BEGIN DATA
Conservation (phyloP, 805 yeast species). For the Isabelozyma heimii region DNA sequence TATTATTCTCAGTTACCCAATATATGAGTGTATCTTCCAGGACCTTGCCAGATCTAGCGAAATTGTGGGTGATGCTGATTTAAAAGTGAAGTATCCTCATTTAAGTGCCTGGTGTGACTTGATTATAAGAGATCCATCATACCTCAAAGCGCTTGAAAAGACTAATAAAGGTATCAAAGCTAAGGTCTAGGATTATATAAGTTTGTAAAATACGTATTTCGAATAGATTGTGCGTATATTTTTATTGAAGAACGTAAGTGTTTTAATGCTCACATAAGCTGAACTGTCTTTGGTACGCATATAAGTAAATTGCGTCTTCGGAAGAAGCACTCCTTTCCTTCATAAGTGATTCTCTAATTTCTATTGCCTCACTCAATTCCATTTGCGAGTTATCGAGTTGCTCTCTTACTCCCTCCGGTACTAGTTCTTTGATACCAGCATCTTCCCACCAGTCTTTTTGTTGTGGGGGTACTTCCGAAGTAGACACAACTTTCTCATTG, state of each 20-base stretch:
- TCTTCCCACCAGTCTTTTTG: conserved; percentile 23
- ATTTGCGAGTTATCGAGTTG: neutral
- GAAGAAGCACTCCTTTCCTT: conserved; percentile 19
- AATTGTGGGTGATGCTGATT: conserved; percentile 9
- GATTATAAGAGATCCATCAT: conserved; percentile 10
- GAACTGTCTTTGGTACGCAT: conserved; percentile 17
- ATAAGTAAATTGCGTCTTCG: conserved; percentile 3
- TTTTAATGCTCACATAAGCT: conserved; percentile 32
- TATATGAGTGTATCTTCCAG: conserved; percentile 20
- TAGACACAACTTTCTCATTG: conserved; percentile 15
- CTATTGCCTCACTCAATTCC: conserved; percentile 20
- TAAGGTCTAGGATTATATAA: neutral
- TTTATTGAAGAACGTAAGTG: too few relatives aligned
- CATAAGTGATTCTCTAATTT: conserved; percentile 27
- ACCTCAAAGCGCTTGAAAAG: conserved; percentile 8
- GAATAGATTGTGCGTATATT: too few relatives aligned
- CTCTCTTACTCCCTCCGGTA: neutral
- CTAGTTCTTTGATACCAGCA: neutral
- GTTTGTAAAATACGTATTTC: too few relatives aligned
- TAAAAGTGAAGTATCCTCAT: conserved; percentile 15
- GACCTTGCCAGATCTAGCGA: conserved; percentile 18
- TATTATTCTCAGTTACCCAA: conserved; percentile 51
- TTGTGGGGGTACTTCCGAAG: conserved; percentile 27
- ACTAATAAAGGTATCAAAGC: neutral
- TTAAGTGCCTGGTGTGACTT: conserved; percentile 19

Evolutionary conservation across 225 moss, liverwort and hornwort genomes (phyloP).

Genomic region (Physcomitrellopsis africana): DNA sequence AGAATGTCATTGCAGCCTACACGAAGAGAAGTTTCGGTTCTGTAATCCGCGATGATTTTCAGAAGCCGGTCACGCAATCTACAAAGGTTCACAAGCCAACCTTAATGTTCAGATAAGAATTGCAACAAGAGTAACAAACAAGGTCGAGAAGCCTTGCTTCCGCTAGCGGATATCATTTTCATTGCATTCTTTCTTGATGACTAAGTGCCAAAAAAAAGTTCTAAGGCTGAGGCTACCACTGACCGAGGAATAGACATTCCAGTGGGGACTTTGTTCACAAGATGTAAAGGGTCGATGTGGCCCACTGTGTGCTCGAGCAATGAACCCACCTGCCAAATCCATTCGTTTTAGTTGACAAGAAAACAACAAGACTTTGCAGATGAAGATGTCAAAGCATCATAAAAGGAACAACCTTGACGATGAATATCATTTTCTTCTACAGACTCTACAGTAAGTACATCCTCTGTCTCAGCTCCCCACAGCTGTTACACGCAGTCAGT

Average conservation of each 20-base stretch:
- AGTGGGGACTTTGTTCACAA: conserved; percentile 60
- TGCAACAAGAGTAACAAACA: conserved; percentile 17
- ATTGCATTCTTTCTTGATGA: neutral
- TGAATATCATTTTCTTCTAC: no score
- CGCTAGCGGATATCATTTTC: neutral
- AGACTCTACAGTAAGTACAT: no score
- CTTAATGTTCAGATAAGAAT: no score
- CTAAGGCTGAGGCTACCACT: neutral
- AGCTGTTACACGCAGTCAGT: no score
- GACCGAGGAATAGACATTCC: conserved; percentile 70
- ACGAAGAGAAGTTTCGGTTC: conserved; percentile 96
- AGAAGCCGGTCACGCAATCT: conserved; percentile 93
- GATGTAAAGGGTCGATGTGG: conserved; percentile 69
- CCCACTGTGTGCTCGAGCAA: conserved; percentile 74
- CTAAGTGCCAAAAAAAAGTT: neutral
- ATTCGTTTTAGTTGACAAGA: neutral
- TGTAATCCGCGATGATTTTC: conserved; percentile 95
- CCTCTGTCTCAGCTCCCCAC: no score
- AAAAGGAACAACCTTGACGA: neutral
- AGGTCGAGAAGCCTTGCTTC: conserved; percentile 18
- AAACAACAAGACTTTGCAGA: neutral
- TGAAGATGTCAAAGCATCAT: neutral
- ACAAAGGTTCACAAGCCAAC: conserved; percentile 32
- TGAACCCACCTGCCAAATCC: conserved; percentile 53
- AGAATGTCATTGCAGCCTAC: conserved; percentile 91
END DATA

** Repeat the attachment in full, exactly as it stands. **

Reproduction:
Conservation (phyloP, 805 yeast species). For the Isabelozyma heimii region DNA sequence TATTATTCTCAGTTACCCAATATATGAGTGTATCTTCCAGGACCTTGCCAGATCTAGCGAAATTGTGGGTGATGCTGATTTAAAAGTGAAGTATCCTCATTTAAGTGCCTGGTGTGACTTGATTATAAGAGATCCATCATACCTCAAAGCGCTTGAAAAGACTAATAAAGGTATCAAAGCTAAGGTCTAGGATTATATAAGTTTGTAAAATACGTATTTCGAATAGATTGTGCGTATATTTTTATTGAAGAACGTAAGTGTTTTAATGCTCACATAAGCTGAACTGTCTTTGGTACGCATATAAGTAAATTGCGTCTTCGGAAGAAGCACTCCTTTCCTTCATAAGTGATTCTCTAATTTCTATTGCCTCACTCAATTCCATTTGCGAGTTATCGAGTTGCTCTCTTACTCCCTCCGGTACTAGTTCTTTGATACCAGCATCTTCCCACCAGTCTTTTTGTTGTGGGGGTACTTCCGAAGTAGACACAACTTTCTCATTG, state of each 20-base stretch:
- TCTTCCCACCAGTCTTTTTG: conserved; percentile 23
- ATTTGCGAGTTATCGAGTTG: neutral
- GAAGAAGCACTCCTTTCCTT: conserved; percentile 19
- AATTGTGGGTGATGCTGATT: conserved; percentile 9
- GATTATAAGAGATCCATCAT: conserved; percentile 10
- GAACTGTCTTTGGTACGCAT: conserved; percentile 17
- ATAAGTAAATTGCGTCTTCG: conserved; percentile 3
- TTTTAATGCTCACATAAGCT: conserved; percentile 32
- TATATGAGTGTATCTTCCAG: conserved; percentile 20
- TAGACACAACTTTCTCATTG: conserved; percentile 15
- CTATTGCCTCACTCAATTCC: conserved; percentile 20
- TAAGGTCTAGGATTATATAA: neutral
- TTTATTGAAGAACGTAAGTG: too few relatives aligned
- CATAAGTGATTCTCTAATTT: conserved; percentile 27
- ACCTCAAAGCGCTTGAAAAG: conserved; percentile 8
- GAATAGATTGTGCGTATATT: too few relatives aligned
- CTCTCTTACTCCCTCCGGTA: neutral
- CTAGTTCTTTGATACCAGCA: neutral
- GTTTGTAAAATACGTATTTC: too few relatives aligned
- TAAAAGTGAAGTATCCTCAT: conserved; percentile 15
- GACCTTGCCAGATCTAGCGA: conserved; percentile 18
- TATTATTCTCAGTTACCCAA: conserved; percentile 51
- TTGTGGGGGTACTTCCGAAG: conserved; percentile 27
- ACTAATAAAGGTATCAAAGC: neutral
- TTAAGTGCCTGGTGTGACTT: conserved; percentile 19

Evolutionary conservation across 225 moss, liverwort and hornwort genomes (phyloP).

Genomic region (Physcomitrellopsis africana): DNA sequence AGAATGTCATTGCAGCCTACACGAAGAGAAGTTTCGGTTCTGTAATCCGCGATGATTTTCAGAAGCCGGTCACGCAATCTACAAAGGTTCACAAGCCAACCTTAATGTTCAGATAAGAATTGCAACAAGAGTAACAAACAAGGTCGAGAAGCCTTGCTTCCGCTAGCGGATATCATTTTCATTGCATTCTTTCTTGATGACTAAGTGCCAAAAAAAAGTTCTAAGGCTGAGGCTACCACTGACCGAGGAATAGACATTCCAGTGGGGACTTTGTTCACAAGATGTAAAGGGTCGATGTGGCCCACTGTGTGCTCGAGCAATGAACCCACCTGCCAAATCCATTCGTTTTAGTTGACAAGAAAACAACAAGACTTTGCAGATGAAGATGTCAAAGCATCATAAAAGGAACAACCTTGACGATGAATATCATTTTCTTCTACAGACTCTACAGTAAGTACATCCTCTGTCTCAGCTCCCCACAGCTGTTACACGCAGTCAGT

Average conservation of each 20-base stretch:
- AGTGGGGACTTTGTTCACAA: conserved; percentile 60
- TGCAACAAGAGTAACAAACA: conserved; percentile 17
- ATTGCATTCTTTCTTGATGA: neutral
- TGAATATCATTTTCTTCTAC: no score
- CGCTAGCGGATATCATTTTC: neutral
- AGACTCTACAGTAAGTACAT: no score
- CTTAATGTTCAGATAAGAAT: no score
- CTAAGGCTGAGGCTACCACT: neutral
- AGCTGTTACACGCAGTCAGT: no score
- GACCGAGGAATAGACATTCC: conserved; percentile 70
- ACGAAGAGAAGTTTCGGTTC: conserved; percentile 96
- AGAAGCCGGTCACGCAATCT: conserved; percentile 93
- GATGTAAAGGGTCGATGTGG: conserved; percentile 69
- CCCACTGTGTGCTCGAGCAA: conserved; percentile 74
- CTAAGTGCCAAAAAAAAGTT: neutral
- ATTCGTTTTAGTTGACAAGA: neutral
- TGTAATCCGCGATGATTTTC: conserved; percentile 95
- CCTCTGTCTCAGCTCCCCAC: no score
- AAAAGGAACAACCTTGACGA: neutral
- AGGTCGAGAAGCCTTGCTTC: conserved; percentile 18
- AAACAACAAGACTTTGCAGA: neutral
- TGAAGATGTCAAAGCATCAT: neutral
- ACAAAGGTTCACAAGCCAAC: conserved; percentile 32
- TGAACCCACCTGCCAAATCC: conserved; percentile 53
- AGAATGTCATTGCAGCCTAC: conserved; percentile 91